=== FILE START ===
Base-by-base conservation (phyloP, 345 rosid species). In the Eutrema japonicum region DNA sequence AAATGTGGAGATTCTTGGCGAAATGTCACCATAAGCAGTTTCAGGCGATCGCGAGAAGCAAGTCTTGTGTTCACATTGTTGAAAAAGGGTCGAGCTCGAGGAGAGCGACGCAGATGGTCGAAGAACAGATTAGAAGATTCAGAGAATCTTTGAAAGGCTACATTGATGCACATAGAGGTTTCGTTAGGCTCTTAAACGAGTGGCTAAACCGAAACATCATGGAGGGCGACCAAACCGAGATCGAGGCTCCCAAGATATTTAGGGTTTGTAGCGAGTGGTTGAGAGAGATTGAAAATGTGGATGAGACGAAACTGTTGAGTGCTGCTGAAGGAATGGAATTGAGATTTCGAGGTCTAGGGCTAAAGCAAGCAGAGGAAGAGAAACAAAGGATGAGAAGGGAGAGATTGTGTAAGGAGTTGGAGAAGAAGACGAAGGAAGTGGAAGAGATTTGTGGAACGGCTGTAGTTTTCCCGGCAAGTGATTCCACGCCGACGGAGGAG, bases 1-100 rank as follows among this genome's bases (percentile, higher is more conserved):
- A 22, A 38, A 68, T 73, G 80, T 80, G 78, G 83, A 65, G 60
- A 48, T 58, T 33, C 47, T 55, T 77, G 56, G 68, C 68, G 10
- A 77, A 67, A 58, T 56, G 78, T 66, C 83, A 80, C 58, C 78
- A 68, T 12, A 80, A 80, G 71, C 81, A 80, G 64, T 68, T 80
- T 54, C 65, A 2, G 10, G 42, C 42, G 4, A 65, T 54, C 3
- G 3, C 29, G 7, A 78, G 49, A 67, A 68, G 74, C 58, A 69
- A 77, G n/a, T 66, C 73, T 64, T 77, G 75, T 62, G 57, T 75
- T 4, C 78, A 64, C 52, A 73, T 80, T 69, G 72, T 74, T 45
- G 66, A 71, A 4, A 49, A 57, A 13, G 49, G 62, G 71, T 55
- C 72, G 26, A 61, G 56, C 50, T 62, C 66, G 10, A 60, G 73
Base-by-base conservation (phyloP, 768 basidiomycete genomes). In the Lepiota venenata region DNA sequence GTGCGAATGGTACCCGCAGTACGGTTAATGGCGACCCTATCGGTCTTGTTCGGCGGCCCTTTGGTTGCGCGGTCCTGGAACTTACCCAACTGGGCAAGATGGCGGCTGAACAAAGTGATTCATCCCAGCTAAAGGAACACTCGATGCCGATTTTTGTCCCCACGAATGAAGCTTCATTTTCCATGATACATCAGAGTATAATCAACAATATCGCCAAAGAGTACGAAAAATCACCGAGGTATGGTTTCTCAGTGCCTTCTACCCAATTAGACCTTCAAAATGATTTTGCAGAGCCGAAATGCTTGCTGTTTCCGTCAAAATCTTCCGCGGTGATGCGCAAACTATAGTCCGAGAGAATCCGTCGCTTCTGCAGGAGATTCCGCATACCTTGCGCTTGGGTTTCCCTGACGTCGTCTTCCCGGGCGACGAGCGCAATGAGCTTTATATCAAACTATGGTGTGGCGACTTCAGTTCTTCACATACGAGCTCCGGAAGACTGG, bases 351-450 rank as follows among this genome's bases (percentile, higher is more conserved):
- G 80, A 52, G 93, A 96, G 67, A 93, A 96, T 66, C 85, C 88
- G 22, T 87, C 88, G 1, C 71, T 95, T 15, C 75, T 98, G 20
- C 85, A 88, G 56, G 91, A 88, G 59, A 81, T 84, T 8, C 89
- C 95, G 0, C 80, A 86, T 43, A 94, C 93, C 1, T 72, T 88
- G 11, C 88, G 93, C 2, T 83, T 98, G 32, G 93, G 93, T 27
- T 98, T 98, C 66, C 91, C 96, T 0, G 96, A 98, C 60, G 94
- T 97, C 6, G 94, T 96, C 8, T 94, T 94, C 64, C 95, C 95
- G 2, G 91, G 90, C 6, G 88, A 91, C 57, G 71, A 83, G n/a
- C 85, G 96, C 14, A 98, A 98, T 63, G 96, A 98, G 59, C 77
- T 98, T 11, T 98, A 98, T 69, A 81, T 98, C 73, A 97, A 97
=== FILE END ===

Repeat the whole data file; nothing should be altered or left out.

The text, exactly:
Base-by-base conservation (phyloP, 345 rosid species). In the Eutrema japonicum region DNA sequence AAATGTGGAGATTCTTGGCGAAATGTCACCATAAGCAGTTTCAGGCGATCGCGAGAAGCAAGTCTTGTGTTCACATTGTTGAAAAAGGGTCGAGCTCGAGGAGAGCGACGCAGATGGTCGAAGAACAGATTAGAAGATTCAGAGAATCTTTGAAAGGCTACATTGATGCACATAGAGGTTTCGTTAGGCTCTTAAACGAGTGGCTAAACCGAAACATCATGGAGGGCGACCAAACCGAGATCGAGGCTCCCAAGATATTTAGGGTTTGTAGCGAGTGGTTGAGAGAGATTGAAAATGTGGATGAGACGAAACTGTTGAGTGCTGCTGAAGGAATGGAATTGAGATTTCGAGGTCTAGGGCTAAAGCAAGCAGAGGAAGAGAAACAAAGGATGAGAAGGGAGAGATTGTGTAAGGAGTTGGAGAAGAAGACGAAGGAAGTGGAAGAGATTTGTGGAACGGCTGTAGTTTTCCCGGCAAGTGATTCCACGCCGACGGAGGAG, bases 1-100 rank as follows among this genome's bases (percentile, higher is more conserved):
- A 22, A 38, A 68, T 73, G 80, T 80, G 78, G 83, A 65, G 60
- A 48, T 58, T 33, C 47, T 55, T 77, G 56, G 68, C 68, G 10
- A 77, A 67, A 58, T 56, G 78, T 66, C 83, A 80, C 58, C 78
- A 68, T 12, A 80, A 80, G 71, C 81, A 80, G 64, T 68, T 80
- T 54, C 65, A 2, G 10, G 42, C 42, G 4, A 65, T 54, C 3
- G 3, C 29, G 7, A 78, G 49, A 67, A 68, G 74, C 58, A 69
- A 77, G n/a, T 66, C 73, T 64, T 77, G 75, T 62, G 57, T 75
- T 4, C 78, A 64, C 52, A 73, T 80, T 69, G 72, T 74, T 45
- G 66, A 71, A 4, A 49, A 57, A 13, G 49, G 62, G 71, T 55
- C 72, G 26, A 61, G 56, C 50, T 62, C 66, G 10, A 60, G 73
Base-by-base conservation (phyloP, 768 basidiomycete genomes). In the Lepiota venenata region DNA sequence GTGCGAATGGTACCCGCAGTACGGTTAATGGCGACCCTATCGGTCTTGTTCGGCGGCCCTTTGGTTGCGCGGTCCTGGAACTTACCCAACTGGGCAAGATGGCGGCTGAACAAAGTGATTCATCCCAGCTAAAGGAACACTCGATGCCGATTTTTGTCCCCACGAATGAAGCTTCATTTTCCATGATACATCAGAGTATAATCAACAATATCGCCAAAGAGTACGAAAAATCACCGAGGTATGGTTTCTCAGTGCCTTCTACCCAATTAGACCTTCAAAATGATTTTGCAGAGCCGAAATGCTTGCTGTTTCCGTCAAAATCTTCCGCGGTGATGCGCAAACTATAGTCCGAGAGAATCCGTCGCTTCTGCAGGAGATTCCGCATACCTTGCGCTTGGGTTTCCCTGACGTCGTCTTCCCGGGCGACGAGCGCAATGAGCTTTATATCAAACTATGGTGTGGCGACTTCAGTTCTTCACATACGAGCTCCGGAAGACTGG, bases 351-450 rank as follows among this genome's bases (percentile, higher is more conserved):
- G 80, A 52, G 93, A 96, G 67, A 93, A 96, T 66, C 85, C 88
- G 22, T 87, C 88, G 1, C 71, T 95, T 15, C 75, T 98, G 20
- C 85, A 88, G 56, G 91, A 88, G 59, A 81, T 84, T 8, C 89
- C 95, G 0, C 80, A 86, T 43, A 94, C 93, C 1, T 72, T 88
- G 11, C 88, G 93, C 2, T 83, T 98, G 32, G 93, G 93, T 27
- T 98, T 98, C 66, C 91, C 96, T 0, G 96, A 98, C 60, G 94
- T 97, C 6, G 94, T 96, C 8, T 94, T 94, C 64, C 95, C 95
- G 2, G 91, G 90, C 6, G 88, A 91, C 57, G 71, A 83, G n/a
- C 85, G 96, C 14, A 98, A 98, T 63, G 96, A 98, G 59, C 77
- T 98, T 11, T 98, A 98, T 69, A 81, T 98, C 73, A 97, A 97